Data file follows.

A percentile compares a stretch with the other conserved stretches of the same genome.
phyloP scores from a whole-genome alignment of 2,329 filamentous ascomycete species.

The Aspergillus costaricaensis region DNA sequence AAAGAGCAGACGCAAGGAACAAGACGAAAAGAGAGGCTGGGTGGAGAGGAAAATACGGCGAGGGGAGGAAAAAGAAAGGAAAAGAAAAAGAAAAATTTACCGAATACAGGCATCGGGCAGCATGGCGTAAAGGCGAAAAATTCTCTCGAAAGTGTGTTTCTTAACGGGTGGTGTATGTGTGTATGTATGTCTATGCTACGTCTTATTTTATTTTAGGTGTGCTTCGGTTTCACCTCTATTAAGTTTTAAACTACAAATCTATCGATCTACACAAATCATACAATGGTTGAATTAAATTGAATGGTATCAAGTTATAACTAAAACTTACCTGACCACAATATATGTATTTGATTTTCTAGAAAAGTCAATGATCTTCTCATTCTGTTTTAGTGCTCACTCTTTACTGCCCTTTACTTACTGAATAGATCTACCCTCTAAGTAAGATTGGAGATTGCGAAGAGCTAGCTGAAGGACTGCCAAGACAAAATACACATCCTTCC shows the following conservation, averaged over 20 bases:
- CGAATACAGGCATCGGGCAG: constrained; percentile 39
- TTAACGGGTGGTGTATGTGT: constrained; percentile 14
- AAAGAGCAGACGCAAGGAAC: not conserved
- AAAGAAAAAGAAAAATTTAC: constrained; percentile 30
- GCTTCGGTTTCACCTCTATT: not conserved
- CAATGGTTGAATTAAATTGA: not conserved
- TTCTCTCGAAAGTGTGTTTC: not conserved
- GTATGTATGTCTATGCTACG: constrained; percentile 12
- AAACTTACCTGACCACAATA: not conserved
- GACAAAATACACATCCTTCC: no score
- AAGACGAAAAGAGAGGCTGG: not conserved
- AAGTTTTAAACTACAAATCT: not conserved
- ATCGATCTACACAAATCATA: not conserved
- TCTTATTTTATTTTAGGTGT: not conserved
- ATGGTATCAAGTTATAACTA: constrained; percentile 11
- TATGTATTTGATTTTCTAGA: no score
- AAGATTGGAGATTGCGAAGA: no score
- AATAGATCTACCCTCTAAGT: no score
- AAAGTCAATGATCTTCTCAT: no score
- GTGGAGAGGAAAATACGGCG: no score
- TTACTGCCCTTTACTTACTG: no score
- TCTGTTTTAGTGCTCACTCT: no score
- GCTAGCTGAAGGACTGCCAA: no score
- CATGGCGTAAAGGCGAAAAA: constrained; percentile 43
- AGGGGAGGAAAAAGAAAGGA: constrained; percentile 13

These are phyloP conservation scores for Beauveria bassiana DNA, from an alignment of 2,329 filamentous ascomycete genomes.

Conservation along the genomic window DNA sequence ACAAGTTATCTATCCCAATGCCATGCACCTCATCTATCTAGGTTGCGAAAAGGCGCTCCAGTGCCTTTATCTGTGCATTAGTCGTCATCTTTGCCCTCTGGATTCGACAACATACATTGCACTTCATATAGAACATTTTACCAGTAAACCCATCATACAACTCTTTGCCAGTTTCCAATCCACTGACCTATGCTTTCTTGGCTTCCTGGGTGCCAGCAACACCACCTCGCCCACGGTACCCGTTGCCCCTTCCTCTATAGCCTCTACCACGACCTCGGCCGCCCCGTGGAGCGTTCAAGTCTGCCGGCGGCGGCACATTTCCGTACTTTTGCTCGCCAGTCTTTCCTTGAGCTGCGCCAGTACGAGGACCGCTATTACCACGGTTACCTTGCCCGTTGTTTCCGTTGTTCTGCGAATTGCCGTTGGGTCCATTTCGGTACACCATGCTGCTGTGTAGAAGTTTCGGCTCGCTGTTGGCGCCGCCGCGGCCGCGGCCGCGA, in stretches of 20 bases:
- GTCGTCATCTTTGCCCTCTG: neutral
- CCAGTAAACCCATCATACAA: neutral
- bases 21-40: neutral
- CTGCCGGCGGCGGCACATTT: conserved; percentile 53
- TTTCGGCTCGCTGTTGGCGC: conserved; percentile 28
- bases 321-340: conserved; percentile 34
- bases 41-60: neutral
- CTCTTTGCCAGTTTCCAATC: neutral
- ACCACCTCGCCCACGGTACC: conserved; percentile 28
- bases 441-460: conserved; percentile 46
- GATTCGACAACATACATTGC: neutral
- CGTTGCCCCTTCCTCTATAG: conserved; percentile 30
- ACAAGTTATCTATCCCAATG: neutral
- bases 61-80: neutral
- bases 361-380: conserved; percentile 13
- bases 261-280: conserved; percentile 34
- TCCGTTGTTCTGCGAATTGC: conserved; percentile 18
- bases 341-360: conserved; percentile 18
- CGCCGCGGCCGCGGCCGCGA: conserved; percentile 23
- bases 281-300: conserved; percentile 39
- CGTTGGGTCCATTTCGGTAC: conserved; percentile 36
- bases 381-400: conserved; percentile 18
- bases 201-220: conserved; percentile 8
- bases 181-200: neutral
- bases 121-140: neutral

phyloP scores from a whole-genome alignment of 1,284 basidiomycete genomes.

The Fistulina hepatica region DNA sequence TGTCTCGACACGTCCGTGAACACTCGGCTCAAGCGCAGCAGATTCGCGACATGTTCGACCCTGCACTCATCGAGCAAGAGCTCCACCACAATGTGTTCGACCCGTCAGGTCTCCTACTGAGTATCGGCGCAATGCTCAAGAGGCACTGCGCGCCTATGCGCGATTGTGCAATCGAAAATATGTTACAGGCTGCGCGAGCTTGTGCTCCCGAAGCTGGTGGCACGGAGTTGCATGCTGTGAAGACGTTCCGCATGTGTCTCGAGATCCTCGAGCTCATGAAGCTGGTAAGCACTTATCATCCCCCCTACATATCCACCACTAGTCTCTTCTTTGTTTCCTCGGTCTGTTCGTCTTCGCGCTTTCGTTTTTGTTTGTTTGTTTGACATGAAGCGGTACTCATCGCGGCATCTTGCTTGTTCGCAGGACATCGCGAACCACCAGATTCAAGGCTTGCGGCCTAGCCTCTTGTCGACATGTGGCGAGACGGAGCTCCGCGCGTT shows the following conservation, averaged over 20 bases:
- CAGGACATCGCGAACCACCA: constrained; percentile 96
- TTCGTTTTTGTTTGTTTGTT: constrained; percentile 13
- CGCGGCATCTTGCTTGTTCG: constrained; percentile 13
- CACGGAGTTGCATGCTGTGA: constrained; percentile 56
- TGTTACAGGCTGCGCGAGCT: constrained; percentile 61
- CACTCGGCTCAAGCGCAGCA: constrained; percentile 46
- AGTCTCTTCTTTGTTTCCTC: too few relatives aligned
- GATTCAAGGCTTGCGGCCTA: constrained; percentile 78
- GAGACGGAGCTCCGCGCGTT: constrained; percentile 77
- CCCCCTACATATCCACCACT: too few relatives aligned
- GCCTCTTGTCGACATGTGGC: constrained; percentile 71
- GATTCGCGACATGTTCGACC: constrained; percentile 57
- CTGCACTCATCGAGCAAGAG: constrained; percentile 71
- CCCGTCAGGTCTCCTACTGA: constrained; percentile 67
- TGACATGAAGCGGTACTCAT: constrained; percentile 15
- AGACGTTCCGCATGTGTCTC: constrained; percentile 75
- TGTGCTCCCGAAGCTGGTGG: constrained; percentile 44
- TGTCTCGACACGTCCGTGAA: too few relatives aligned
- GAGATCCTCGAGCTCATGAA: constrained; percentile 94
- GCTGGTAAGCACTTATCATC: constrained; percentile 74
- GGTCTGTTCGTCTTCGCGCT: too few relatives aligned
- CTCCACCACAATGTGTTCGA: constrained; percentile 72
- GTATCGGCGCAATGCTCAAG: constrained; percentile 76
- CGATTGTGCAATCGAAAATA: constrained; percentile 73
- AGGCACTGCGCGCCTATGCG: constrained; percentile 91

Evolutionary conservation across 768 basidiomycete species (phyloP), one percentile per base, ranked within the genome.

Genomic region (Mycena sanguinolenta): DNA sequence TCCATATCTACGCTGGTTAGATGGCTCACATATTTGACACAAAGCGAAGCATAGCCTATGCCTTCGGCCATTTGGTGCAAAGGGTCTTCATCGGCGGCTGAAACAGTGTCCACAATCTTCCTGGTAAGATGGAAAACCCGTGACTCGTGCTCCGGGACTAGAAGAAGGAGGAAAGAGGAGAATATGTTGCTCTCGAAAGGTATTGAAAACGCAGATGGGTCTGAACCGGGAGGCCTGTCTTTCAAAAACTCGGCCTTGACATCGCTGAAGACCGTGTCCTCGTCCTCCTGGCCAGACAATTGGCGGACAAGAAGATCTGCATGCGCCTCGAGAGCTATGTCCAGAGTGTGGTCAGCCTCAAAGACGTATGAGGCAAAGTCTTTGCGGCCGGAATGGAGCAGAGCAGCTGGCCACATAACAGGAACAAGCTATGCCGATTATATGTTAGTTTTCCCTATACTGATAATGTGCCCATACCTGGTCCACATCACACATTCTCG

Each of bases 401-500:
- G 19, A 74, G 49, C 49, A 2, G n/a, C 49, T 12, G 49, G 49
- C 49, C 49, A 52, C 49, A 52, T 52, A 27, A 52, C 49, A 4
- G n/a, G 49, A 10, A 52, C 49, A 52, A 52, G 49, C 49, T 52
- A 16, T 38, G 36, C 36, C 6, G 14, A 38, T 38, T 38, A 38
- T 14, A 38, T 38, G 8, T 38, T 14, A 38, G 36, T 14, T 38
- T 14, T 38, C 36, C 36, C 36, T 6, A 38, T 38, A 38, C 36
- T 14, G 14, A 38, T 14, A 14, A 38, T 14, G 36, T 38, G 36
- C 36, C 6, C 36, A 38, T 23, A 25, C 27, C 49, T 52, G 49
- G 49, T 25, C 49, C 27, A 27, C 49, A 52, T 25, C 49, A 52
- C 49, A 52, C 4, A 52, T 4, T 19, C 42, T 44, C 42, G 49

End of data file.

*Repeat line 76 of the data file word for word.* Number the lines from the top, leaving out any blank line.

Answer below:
- GAGATCCTCGAGCTCATGAA: constrained; percentile 94